Inventing a Knitting Pattern

With a plethora of knitting patterns already on the market, you’d think there’s no room for anything new. However, it is entirely possible to invent your own knitting pattern—and it’s easier than you think. The following steps, similar to the process of invention used in Spark!Lab, can jumpstart your journey to create a piece of fiber art that you’ll be proud to make and wear.

1) Find Your Inspiration

Look at your inspiration; what will translate well into a piece of fiber art? Perhaps the building you work in has interesting architectural detail—you could pick some lines from this detail to base your pattern on. Or perhaps you found a beautiful red leaf in Autumn—the color can be the jumping off point. Maybe you love zombies? What about them could inspire a piece of knitting? The world is full of interesting possibilities; all you have to do is observe. I keep a little notebook with me at all times so I can jot down inspiration when I come upon it.

A zombie dishcloth from digknittydesigns.blogspot.com.

A zombie dishcloth from digknittydesigns.blogspot.com.

2) Determine Your Skill Level

Do you know how to construct sweaters, or are you just learning to knit and purl? Figure out what your skill level is, and attempt to create a pattern that aligns with the level of knowledge and expertise you already have. If you’re just starting out, a simple scarf or washcloth could be great, while an intricate pullover, maybe with colorwork, would be fun for those more advanced.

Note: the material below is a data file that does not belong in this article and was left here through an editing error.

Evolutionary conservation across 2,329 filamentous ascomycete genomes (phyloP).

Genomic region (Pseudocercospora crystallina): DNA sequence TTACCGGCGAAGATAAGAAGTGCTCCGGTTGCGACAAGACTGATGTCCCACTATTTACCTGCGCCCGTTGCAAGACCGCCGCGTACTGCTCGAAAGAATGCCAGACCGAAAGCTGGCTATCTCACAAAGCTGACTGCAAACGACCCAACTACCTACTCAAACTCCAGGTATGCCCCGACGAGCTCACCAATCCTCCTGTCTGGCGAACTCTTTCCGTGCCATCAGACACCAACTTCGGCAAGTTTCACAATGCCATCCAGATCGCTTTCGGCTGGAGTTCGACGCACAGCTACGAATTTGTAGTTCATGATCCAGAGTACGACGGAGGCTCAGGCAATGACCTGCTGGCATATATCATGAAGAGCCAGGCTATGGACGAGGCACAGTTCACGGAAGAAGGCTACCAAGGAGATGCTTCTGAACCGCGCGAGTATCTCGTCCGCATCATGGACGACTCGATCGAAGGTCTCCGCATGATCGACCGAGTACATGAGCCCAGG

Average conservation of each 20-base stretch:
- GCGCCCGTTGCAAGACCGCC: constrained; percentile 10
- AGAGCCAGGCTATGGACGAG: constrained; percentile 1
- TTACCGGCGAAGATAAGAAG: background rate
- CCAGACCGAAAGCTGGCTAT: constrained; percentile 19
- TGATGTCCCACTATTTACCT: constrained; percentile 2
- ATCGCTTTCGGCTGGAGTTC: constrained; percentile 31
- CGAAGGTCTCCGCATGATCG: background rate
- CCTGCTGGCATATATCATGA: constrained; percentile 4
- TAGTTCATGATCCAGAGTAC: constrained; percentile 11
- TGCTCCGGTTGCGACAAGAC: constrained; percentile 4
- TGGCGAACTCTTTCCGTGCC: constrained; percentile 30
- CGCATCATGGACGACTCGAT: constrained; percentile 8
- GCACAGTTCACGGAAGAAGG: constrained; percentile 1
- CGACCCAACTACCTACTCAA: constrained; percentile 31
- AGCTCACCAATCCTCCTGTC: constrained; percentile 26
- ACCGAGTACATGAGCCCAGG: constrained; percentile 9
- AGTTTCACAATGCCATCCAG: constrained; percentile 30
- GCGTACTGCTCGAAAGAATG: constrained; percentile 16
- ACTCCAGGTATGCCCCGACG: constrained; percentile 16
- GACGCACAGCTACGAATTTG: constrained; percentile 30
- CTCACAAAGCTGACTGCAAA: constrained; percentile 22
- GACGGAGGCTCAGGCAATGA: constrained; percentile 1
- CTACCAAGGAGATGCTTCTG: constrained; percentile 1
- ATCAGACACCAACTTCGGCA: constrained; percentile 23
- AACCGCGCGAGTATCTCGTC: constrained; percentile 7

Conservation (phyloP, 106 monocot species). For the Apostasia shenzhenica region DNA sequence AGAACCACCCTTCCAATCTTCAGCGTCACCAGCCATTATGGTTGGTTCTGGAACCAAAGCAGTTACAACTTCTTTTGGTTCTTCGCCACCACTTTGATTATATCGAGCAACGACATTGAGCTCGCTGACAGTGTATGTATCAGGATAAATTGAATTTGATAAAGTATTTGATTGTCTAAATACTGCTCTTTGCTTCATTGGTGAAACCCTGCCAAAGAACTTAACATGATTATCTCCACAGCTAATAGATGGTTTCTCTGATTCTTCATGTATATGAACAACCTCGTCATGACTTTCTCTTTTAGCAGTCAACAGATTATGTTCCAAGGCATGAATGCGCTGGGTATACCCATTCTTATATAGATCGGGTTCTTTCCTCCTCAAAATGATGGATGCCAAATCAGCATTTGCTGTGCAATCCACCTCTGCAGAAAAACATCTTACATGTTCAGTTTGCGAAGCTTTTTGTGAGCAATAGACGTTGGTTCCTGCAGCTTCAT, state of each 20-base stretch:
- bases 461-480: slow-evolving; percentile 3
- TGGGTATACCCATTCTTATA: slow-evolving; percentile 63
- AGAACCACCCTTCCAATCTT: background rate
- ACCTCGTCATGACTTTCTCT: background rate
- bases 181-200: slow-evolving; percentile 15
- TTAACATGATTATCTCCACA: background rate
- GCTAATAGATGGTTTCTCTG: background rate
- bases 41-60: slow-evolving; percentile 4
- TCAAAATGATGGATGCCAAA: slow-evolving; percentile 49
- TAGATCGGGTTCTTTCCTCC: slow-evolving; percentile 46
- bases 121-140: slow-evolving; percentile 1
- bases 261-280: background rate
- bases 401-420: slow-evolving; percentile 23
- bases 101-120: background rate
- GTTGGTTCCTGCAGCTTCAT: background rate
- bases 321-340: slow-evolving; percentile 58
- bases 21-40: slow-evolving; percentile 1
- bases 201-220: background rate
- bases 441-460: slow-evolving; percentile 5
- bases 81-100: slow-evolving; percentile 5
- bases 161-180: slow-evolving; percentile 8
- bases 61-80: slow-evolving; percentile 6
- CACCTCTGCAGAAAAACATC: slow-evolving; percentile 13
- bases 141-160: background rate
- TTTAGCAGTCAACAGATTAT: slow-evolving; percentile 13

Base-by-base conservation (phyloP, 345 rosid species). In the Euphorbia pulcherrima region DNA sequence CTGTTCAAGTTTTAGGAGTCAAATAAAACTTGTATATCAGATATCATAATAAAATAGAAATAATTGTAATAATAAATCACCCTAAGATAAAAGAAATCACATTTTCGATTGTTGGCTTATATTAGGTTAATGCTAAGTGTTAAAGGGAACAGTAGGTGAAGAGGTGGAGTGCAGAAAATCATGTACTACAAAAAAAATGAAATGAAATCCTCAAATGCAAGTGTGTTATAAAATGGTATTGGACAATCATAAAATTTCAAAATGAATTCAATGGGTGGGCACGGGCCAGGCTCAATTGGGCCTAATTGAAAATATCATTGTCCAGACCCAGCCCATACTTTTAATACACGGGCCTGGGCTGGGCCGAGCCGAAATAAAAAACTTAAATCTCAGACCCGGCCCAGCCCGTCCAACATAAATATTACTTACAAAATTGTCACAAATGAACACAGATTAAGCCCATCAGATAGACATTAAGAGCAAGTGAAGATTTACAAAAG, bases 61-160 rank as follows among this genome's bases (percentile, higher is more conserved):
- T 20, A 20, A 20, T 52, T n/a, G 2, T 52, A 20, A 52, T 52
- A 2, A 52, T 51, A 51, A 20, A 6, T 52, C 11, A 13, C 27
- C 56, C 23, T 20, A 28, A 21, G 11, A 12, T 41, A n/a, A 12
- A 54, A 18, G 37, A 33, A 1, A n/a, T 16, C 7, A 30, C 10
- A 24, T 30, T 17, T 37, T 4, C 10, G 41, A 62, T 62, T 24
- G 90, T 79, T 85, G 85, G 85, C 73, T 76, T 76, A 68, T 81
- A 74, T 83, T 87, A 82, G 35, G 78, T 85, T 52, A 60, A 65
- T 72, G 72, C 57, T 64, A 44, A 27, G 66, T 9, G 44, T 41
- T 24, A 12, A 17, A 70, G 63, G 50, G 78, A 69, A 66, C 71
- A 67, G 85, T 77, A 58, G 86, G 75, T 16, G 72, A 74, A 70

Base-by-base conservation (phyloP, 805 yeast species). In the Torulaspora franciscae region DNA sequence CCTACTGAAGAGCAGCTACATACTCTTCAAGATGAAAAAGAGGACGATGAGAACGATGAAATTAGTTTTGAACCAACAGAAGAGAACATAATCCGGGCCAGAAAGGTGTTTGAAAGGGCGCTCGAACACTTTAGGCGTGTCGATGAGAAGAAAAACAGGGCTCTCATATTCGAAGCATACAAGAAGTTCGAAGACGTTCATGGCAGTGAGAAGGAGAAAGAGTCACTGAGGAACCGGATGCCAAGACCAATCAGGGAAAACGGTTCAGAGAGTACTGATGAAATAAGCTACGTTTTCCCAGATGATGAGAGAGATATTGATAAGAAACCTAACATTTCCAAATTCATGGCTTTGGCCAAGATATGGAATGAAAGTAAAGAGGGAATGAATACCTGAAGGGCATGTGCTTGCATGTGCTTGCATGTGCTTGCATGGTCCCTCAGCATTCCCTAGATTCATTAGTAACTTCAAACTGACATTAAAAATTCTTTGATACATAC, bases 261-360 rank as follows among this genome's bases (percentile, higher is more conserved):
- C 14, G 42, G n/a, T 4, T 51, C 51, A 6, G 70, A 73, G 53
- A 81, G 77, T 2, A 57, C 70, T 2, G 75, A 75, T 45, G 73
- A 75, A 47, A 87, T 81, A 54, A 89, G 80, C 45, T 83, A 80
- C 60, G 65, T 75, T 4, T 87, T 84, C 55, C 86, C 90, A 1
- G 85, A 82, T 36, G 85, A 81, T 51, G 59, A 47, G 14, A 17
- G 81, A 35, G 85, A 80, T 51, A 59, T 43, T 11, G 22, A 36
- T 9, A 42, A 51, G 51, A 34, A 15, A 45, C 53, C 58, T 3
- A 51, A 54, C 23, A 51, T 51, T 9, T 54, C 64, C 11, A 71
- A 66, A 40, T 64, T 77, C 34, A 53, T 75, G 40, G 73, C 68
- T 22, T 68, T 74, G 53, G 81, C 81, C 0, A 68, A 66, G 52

Cary Grant trying to knit in the movie Mr. Lucky. From the Lion Brand Yarns blog.

Cary Grant trying to knit in the movie Mr. Lucky. From the Lion Brand Yarns blog.

3) Draw It Out

Going from inspiration to finished product doesn’t happen directly. Drawing your pattern idea, based on your inspiration, is a crucial step in writing a pattern. Sometimes when we envision a finished product, it doesn’t turn out exactly how we thought. Sketching out a picture of what you want to create will help you make early decisions about the final product.

4) Write It Down

If you have a pattern with more intricate designs, you might want to use a chart, especially when working with lace. If it’s something easier, you can simply write out the directions. Always start out by writing what kind of fiber you chose (the kind of yarn and the brand), the size of the needles, the gauge, and how many yards you used.

An American flag knitting chart from VickiDesigns.homestead.com

An American flag knitting chart from VickiDesigns.homestead.com

5) Test and Tweak

It’s not uncommon for a pattern to have errors in it. Don’t be too proud to admit a mistake—even professional pattern inventors with many years of experience have patterns with errors in them! Give your pattern to friends or fellow knitters on Ravelry.com to test. Use feedback to correct any problems, and update the written pattern.

6) Decide What To Do With Your Pattern

Many people invent patterns to be given away for free and the enjoyment of all. You can do this, or keep it to enjoy yourself. You can also choose to sell your pattern on many different websites, including Ravelry, Etsy, at farmer’s markets, or through a personal blog.

Happy knitting!

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